Dean Mead’s Tax Department handles tax planning issues for businesses and individuals. The attorneys in our department have extensive experience in a full range of…
The Pension Protection Act of 2006, Pub. L. No. 109-280 (the “PPA”) was enacted on August 17, 2006. Although the primary scope of the PPA is to address issues involving pensions and deferred compensation, the PPA also contains provisions concerning charitable deductions. The modification to charitable deductions allowed for qualified conservation contributions is the subject of this article.
Qualified conservation contributions are defined in the Internal Revenue Code as either: 1) the entire interest of the property other than certain mineral interests; 2) a remainder interest in the property; or 3) a perpetual restriction on the use of the property. A contribution can be made to public charities or certain government agencies.
In addition, the contribution must be for a conservation purpose. A conservation purpose is defined as: 1) the preservation of land for outdoor recreation by, or the education of, the general public; 2) the protection of a relatively natural habitat of fish, wildlife, or plants, or similar ecosystem; 3) the preservation of open space including farm land and forest land or the preservation for the scenic enjoyment of the general public or pursuant to a federal, state or local governmental conservation policy; or 4) the preservation of historically important land area or certified historic structure. For example, a taxpayer could grant a perpetual easement to restrict all development of its land and allow public access for hiking or boating.
There are several tax benefits for charitable conservation easements. Taxpayers may receive a current income tax deduction for the value of their contribution (the PPA changes the amount of this deduction); a reduction in the value of the property for local property taxes; and a reduction in value for estate tax purposes.
Prior to the PPA, the donation of a qualified conservation contribution was considered a contribution of a capital asset. The deductions for contributions of capital assets are limited to 30% of a taxpayer’s income (10% for a corporation). Any unused deduction may be carried forward to the next five years. For the 2006 and 2007 tax years, the PPA increases the allowable income tax deduction to 50% of the taxpayer’s income. In addition, any unused deduction is carried forward for fifteen years.
If the taxpayer (whether an individual or corporation) is a “qualified farmer or rancher,” then the deduction limitation is increased to 100% of a taxpayer’s income. However, if the conservation contribution for a qualified farmer or rancher was made after August 17, 2006 of property used in agriculture or livestock production (or was available for such use), then in order to qualify for the 100% income limitation, the property owner must retain the right to use the property for agriculture or livestock production after the contribution.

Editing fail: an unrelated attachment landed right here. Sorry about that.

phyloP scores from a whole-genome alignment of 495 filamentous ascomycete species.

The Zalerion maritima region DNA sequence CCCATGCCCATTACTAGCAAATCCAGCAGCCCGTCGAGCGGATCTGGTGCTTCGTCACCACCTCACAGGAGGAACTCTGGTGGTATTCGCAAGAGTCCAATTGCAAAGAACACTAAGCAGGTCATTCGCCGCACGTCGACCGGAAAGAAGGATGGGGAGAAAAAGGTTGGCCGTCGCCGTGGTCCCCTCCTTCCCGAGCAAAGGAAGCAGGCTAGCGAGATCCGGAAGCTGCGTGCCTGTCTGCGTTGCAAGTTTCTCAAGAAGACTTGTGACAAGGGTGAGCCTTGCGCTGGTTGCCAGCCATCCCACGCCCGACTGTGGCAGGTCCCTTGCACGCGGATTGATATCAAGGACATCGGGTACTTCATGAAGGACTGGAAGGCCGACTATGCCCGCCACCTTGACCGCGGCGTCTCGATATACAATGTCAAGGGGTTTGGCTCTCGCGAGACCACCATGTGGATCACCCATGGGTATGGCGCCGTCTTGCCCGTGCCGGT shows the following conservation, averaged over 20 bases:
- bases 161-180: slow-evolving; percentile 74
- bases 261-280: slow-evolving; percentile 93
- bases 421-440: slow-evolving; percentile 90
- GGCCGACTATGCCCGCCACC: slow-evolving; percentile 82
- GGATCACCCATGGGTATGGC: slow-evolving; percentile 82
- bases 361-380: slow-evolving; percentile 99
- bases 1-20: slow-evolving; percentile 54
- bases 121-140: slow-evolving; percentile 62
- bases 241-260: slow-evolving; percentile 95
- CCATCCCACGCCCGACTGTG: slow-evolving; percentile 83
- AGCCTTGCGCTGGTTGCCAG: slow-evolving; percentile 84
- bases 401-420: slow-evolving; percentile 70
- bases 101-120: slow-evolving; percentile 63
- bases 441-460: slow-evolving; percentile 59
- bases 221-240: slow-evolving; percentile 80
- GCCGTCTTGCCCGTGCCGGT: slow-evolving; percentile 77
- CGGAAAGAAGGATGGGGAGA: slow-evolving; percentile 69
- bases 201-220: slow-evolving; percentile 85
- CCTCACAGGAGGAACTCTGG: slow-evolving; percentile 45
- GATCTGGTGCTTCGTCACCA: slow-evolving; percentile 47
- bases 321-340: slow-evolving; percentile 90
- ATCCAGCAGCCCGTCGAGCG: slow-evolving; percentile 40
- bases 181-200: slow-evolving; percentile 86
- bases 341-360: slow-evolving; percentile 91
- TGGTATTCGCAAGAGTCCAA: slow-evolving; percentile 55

The primary issue facing taxpayers who desire to make conservation contributions is that the contribution must be made in tax years beginning before January 1, 2008. Given the tendency for governments and charitable organizations to not operate at peak efficiency, anyone interested in making a contribution should immediately begin working with the receiving entity to consummate the transfer before this date.
Given the recent trend in Florida to counter the development of our vacant and rural lands into new communities by local governments to require retention of green space and undeveloped land, the timing of the PPA increased benefits may be very fortuitous. We encourage our clients who have property at the intersection of preservation and development to explore such contributions to obtain immediate benefit from their land. Because of the multiple potential tax benefits available for property, income, and estate and gift taxes, it is prudent to undertake such contributions under the advice of expert tax counsel.
You should consult with your legal and tax advisers to determine if a charitable conservation easement is appropriate for you.
The members of the Dean Mead Estate and Succession Planning Team are familiar with all aspects of charitable giving, and are available to discuss the application of the charitable conservation easement to your unique situation.
Regulatory Disclaimer: As required by United States Treasury Regulations, please be aware that this communication is not intended or written by the sender to be used, and it cannot be used, by any recipient for the purpose of (1) avoiding penalties that may be imposed on the recipient under the United States Federal Tax Laws or (2) for promoting, marketing, or recommending to another party any plan or arrangement addressed herein.